Access to post-secondary education is not universally accessible. This is often due to financial barriers such as tuition, rent, or other costs of livings. As a result, tuition ought to be our primary concern as a union since it is the thing that uniquely impacts students. We should also understand that, as tuition increases, the inequality of access to education increases. Thereby, individuals that cannot afford the costs upfront may not have the opportunity to pursue post-secondary education.
Let me be clear, increases in tuition during the past two decades have been based on a lack of provincial commitment to post-secondary and not on the increased worth of a university degree. To illustrate this, tuition has gone up 357% since 1990 compared to inflation which has only gone up 55% in the same period of time. This highlights the burden that has been pushed onto the student population. It is only by understanding this, that we can promote effective tuition policy. We see our current tuition levels as the norm.
Fortunately, other provinces in Canada have noticed this trend and are beginning to offer non-repayable financial support to low and some middle income students in hopes of removing this barrier to those low-income and middle-income students.
On July 8, 2016 the Government of New Brunswick passed legislation to assist students with annual household incomes of $60,000 a year or less with tuition in the form of upfront non-repayable grants. The decision came after recent decreases in enrolment at universities and colleges in New Brunswick, at the fault of increased tuition. The Government of New Brunswick justified the implementation of the grants on the basis of equality for access to education, recognizing that over the next decade, 110,000 jobs will be created in the province and about 70% of them will require post-secondary education. The government also acknowledged the societal benefits of encouraging students to study locally, and having a more educated population. The impact of the decision is not a small one, as in its first year of implementation the grant is anticipated to assist 23% of New Brunswick post-secondary students.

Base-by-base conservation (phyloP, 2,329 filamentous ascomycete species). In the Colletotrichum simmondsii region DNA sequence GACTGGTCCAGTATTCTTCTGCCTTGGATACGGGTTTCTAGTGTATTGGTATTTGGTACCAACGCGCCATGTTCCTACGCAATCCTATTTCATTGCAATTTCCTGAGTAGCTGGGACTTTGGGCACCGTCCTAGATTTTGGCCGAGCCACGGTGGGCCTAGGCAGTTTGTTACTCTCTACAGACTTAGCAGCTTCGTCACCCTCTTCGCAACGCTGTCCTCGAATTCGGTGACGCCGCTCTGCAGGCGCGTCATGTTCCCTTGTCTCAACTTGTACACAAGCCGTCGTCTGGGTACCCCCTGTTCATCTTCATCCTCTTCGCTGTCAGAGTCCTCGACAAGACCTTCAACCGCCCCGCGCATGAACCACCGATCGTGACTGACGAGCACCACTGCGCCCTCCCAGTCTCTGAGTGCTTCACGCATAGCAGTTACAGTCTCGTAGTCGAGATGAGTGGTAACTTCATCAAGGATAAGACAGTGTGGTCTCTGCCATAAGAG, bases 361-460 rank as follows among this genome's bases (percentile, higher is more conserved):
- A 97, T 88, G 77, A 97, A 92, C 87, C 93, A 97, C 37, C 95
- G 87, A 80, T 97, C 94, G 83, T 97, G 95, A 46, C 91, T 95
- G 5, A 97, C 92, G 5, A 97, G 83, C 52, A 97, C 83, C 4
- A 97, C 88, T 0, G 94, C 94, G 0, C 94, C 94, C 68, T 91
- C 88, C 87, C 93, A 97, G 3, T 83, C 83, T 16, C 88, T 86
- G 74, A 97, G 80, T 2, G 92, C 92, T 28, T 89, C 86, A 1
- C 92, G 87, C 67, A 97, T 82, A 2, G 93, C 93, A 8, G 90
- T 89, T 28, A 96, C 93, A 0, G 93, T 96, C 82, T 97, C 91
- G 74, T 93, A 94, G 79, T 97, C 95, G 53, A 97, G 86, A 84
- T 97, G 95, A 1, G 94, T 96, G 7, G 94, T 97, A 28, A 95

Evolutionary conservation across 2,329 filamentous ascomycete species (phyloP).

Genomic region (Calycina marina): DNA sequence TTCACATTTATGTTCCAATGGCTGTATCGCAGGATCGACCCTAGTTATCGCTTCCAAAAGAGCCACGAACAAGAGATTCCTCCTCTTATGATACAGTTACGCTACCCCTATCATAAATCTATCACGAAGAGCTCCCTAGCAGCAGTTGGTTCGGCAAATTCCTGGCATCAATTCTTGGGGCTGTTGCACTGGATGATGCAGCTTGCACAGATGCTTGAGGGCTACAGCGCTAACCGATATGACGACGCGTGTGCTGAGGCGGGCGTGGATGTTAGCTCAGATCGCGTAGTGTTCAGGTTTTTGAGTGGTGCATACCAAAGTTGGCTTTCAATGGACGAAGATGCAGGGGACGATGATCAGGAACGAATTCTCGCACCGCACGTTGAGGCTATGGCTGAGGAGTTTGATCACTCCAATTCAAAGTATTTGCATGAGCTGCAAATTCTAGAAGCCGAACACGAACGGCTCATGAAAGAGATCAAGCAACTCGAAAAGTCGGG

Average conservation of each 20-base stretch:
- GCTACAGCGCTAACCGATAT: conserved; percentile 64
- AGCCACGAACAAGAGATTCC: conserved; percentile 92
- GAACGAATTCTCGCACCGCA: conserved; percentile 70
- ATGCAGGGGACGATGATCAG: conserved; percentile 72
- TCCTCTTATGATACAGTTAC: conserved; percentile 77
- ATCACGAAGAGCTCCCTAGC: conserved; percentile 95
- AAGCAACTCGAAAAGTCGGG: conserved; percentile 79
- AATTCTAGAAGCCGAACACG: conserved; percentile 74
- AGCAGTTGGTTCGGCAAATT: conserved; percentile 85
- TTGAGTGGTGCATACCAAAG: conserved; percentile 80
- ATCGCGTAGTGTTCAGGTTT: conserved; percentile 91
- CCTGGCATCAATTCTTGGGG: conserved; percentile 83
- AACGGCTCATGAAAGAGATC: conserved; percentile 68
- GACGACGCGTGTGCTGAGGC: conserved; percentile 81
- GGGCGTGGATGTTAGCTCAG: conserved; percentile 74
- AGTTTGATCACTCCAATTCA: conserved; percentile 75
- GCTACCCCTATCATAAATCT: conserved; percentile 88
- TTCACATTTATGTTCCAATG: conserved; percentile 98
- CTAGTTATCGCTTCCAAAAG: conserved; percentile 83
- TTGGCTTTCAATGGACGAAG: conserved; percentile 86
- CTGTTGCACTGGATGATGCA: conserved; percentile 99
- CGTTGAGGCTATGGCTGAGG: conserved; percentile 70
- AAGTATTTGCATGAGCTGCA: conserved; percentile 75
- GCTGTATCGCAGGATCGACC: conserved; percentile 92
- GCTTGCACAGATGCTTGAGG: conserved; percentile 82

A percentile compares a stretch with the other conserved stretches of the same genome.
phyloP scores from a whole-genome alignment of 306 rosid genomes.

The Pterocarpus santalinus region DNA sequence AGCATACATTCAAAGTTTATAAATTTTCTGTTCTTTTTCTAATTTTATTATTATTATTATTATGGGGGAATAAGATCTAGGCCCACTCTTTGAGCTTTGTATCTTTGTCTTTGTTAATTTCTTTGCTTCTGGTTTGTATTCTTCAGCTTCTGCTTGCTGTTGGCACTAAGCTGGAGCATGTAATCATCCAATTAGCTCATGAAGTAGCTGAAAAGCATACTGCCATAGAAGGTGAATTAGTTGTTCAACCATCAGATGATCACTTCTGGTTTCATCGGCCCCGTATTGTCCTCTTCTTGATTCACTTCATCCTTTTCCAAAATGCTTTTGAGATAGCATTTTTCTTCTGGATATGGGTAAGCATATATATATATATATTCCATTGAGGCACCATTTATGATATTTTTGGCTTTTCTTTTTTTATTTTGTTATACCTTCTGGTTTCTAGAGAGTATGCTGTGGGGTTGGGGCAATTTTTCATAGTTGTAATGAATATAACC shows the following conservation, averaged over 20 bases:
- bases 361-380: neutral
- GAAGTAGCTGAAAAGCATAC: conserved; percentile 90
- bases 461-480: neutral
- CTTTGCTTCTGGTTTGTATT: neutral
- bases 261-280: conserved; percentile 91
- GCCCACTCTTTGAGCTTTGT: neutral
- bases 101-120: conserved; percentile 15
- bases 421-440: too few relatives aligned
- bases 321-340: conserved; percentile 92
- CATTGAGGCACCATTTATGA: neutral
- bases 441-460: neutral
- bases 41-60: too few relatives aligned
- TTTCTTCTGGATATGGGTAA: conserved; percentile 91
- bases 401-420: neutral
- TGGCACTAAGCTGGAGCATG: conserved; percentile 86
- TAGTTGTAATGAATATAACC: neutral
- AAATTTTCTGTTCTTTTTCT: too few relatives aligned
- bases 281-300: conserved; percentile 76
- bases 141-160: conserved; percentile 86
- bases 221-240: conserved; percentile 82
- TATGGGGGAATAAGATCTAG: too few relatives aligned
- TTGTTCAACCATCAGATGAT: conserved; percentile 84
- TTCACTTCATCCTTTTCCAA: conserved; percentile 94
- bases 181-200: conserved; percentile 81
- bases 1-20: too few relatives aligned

A similar program is being adopted in Ontario. The Government of Ontario and the Ontario Student Assistance Program recently announced they will make tuition free via non-repayable grants equivalent to the value of average tuition for students, for families that make less than $50,000 a year. The new policy is projected to benefit over 150,000 students upon implementation in the 2017-2018 school year.
Another financial barrier to pursuing studies is the criteria of eligibility for bursaries at the University of Alberta. Currently, to be eligible for the Supplementary Bursary Program, students must have depleted their available financial resources, including student loans. This means that students must go into debt before being eligible for a bursary.
Our goal will be for the province to implement free tuition, or non-repayable grants valued at the cost of tuition for students coming from low and middle income households.
This will be done by getting support from CAUS (Council of Alberta University Students) and lobbying the province, as was done in New Brunswick prior to the implementation of their local policy.
As for public support of the issue, a study done in 2014 showed that 71% of Albertans would be willing to pay slightly, moderately or much higher taxes if the funds supported post-secondary education in Alberta. While a grant program such as the one proposed would require additional funds from the provincial government to post-secondary, a majority of Albertans would not be opposed to an increase in taxes to support the program.
We should also work with the University of Alberta, to remove the loan requirement to access bursaries since students may still have to rely on supports.